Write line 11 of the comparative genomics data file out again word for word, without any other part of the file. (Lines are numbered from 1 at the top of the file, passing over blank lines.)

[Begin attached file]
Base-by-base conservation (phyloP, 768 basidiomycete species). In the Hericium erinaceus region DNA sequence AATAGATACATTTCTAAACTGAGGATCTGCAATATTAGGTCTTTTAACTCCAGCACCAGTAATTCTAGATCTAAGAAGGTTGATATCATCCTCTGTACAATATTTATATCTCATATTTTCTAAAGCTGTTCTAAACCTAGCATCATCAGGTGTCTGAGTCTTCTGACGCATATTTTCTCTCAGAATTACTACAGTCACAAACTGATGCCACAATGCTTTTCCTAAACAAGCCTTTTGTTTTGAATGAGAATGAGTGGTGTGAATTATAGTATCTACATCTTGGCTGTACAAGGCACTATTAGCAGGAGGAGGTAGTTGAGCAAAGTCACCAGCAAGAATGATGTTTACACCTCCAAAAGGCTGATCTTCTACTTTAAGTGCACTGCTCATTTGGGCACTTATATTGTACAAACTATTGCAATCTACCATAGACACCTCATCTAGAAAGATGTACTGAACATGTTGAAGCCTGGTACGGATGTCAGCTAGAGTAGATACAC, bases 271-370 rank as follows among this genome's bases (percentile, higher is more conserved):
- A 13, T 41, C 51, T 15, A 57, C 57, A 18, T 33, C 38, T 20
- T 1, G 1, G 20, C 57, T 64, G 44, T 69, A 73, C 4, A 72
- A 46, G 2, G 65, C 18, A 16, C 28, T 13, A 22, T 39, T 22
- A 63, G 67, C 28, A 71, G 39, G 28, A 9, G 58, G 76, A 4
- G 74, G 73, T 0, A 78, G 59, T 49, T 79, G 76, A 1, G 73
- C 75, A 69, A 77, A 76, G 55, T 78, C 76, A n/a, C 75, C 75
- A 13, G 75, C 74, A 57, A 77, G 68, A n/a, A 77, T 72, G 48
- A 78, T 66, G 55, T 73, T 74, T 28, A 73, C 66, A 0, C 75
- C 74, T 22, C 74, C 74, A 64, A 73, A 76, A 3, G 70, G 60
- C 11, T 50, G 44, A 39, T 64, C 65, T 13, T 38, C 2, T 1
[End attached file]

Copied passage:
- C 11, T 50, G 44, A 39, T 64, C 65, T 13, T 38, C 2, T 1